Is a bank chief worth 1,000 nurses? That provocative question arose earlier this year when it was announced that Bob Diamond, the chief executive of Barclays Bank, received a total income of around £25 million ($40m). That's enough to pay for an extra 1,019 nurses, 859 social workers or 2,165 care workers, according to figures produced by a leading trade union. The bumper pay packet came despite the bank's pre-tax profits falling 3% to £5.9 billion ($9.5bn).
Since the start of the ongoing financial crisis five years ago, politicians have been keen to bash bankers, rhetorically at least. President Barack Obama, for example, called excessive bonuses "obscene". While opponents of giant rewards to bankers and business executives tend to argue they are unfair on ethical grounds, those in favour usually shift the debate away from morality and towards more pragmatic ground, arguing they are necessary to attract, retain and incentivise talented staff.
While the behavioural sciences are of limited help on the ethics involved, the claim that multi-million pound pay packages boost performance is a separate and testable assertion. Performance-related pay has become so deeply ingrained that few question it. Most of us assume that offering people bigger financial rewards means people try harder. However a growing body of research in the fields of psychology and economics, and more recently neuroscience, paints a more complex picture of the relationship between money, motivation and performance.
Pioneering work in the field was carried out in the early 1970s by Edward Deci, a psychologist at Rochester University in New York. He found that students offered cash prizes to solve puzzles were less likely to continue working on them after payments had been made, compared to students who were offered no money. Deci's work helped clarify the relationship between intrinsic and extrinsic motivation - doing things because you like doing them in their own right or doing them because you want a reward that has been offered.
“People have three psychological needs – to feel autonomous, to feel competent and to feel related to others,” he says. Payment, according to Deci’s research, does not fulfill these needs. Over-emphasis on financial reward undermines autonomy and therefore intrinsic motivation, he says. “This [negative effect of money on motivation] matters hugely. You need high quality performance from bankers. You need thinkers, problem solvers, people who can be creative and using money to motivate them will not get you that.”
Perhaps more surprisingly some economists also question how good money is as a motivator. Dan Ariely, of Duke University, North Carolina, in the US, provides a compelling example. “If I ask you to help me change a tire on my car you might be willing to help, but if I offer you a dollar for this you don’t say to yourself ‘gee I get to help Dan and I get a dollar’. In contrast you say: ‘It’s a dollar, I don’t work for a dollar’ and you’re less interested in doing this.” In other words the introduction of financial incentives into a relationship by one party can undermine another's motivation to perform a task.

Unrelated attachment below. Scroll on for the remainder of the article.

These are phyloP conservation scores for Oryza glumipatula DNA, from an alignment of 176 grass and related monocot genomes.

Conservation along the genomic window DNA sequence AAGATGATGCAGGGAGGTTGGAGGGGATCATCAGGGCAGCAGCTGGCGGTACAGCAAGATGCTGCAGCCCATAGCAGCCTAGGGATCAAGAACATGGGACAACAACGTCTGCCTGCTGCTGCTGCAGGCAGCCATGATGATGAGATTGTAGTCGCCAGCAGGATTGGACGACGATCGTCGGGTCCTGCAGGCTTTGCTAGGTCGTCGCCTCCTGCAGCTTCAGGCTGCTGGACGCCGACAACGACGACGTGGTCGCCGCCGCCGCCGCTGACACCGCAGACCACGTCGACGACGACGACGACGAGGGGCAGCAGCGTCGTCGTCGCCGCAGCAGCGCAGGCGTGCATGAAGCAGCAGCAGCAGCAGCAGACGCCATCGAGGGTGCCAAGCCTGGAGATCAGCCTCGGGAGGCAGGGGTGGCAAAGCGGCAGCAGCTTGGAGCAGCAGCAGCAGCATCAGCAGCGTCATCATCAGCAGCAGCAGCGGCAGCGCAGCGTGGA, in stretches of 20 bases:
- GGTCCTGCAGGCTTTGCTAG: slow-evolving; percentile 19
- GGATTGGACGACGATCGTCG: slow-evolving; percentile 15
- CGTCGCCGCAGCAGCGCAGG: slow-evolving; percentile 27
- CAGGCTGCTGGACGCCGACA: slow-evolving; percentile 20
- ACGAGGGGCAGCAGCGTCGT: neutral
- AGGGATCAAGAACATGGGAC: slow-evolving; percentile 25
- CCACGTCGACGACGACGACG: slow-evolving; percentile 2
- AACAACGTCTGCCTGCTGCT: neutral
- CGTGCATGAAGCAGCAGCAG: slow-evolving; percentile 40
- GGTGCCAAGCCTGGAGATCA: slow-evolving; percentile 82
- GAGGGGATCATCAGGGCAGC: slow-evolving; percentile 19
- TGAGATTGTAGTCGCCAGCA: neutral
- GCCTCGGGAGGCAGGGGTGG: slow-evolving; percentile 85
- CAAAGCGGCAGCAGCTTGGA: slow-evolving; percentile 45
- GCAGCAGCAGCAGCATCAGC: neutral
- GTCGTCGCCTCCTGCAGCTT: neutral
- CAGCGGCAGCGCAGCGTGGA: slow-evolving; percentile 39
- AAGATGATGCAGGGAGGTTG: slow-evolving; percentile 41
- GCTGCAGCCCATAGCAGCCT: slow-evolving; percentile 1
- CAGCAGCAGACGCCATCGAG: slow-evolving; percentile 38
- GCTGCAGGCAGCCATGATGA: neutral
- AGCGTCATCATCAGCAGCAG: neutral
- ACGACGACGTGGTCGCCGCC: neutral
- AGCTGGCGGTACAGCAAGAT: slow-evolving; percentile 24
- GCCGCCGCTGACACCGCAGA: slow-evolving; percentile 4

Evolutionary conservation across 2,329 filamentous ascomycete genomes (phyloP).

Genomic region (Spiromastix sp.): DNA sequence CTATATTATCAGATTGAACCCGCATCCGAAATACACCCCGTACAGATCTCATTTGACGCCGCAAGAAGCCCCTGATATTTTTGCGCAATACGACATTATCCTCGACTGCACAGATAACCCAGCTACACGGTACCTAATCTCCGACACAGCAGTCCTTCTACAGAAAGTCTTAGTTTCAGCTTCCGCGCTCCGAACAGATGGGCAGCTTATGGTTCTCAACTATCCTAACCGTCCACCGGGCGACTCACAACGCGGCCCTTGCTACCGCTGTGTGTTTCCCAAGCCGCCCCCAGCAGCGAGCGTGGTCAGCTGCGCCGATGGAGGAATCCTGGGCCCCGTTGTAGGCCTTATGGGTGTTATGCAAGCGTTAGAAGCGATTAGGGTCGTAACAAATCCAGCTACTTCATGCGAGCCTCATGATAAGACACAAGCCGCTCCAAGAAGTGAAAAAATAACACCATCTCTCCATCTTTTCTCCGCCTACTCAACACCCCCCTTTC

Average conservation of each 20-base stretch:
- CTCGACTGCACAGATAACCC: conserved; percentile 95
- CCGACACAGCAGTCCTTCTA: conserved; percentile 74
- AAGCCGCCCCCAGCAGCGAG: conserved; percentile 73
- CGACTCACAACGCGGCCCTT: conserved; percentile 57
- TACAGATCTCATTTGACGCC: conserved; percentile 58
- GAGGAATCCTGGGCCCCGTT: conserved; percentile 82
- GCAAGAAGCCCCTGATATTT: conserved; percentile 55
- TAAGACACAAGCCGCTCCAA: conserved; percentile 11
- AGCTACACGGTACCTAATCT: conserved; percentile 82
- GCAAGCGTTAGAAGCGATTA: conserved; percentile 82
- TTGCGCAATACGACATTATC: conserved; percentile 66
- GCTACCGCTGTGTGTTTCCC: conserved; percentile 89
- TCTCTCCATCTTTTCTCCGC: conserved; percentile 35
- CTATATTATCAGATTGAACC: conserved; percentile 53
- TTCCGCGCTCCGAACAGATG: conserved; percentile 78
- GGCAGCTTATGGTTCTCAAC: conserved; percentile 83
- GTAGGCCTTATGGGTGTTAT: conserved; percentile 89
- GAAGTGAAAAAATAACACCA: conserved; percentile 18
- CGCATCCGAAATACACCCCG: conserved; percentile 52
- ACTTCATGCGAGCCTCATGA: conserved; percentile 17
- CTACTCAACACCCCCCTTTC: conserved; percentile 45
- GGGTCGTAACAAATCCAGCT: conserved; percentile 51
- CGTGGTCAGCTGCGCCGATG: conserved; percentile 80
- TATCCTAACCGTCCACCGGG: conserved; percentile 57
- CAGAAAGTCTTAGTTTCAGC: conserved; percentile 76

But maybe the small sums involved in Ariely’s example and Deci’s experiments undermine their application to real-world international business and finance. To address this, Ariely and colleagues, recruited villagers in India to play games testing memory, creativity and motor skills, offering three different groups four, 40 or 400 rupees per game for scoring highly. The maximum reward was equivalent to the amount spent by the average person living in rural India in five months. They found that those offered the highest incentives performed worst, earning an average of 20% of the maximum possible, compared to around 36% for those in the low and medium reward groups. “Our results challenge the assumption that an increase in motivation would necessarily lead to improvements in performance,” says Ariely.
It also illustrates the complexity of teasing apart motivation. He believes the giant potential rewards on offer to some of his Indian subjects undermined their ability to perform by making them overly focused or mentally aroused. This idea that there is an optimal level of mental arousal that stimulates good performance, which when either lowered or raised undermines our abilities, was first proposed by US psychologists a century ago.
This concept of failure to perform under pressure, or "choking", is well known in sport. A famous example saw French golfer Jean Van de Velde needing to sink the ball in six shots on the last hole of the final round of the 1999 British Open to win. Having done so in just three shots in the two previous rounds, he crumbled under pressure and took seven shots, before losing the resulting play off.
Jump for cash
A key problem that has faced those in this field in the past has been the difficulty of measuring motivation using psychological tests and questionnaires. But the increasing use of brain imaging technologies in neuroscience has provided a new and more direct method to study thoughts and feelings. These techniques are now being adopted to tease apart the different aspects of motivation.
Dean Mobbs, of the University of Cambridge, UK, and colleagues, for example, have used brain scanning to show how choking is manifested in the brain. In his study participants played a computer game in which they had to race against the clock to catch a prey in a simple, two-dimensional maze, while their brains were scanned by an MRI machine. They were told they would win either 50p or £5 if they succeeded within the time limit.
The results, published in the journal Psychological Sciences in 2009, showed performance was worse when the larger bonus was on offer and that this was associated with increased activity in brain regions involved in motivation. Mobbs suggests that excessive activity in areas of the brain that deal with motivation can come to dominate our decision-making abilities, leading us to make more mistakes, or "choke on the money".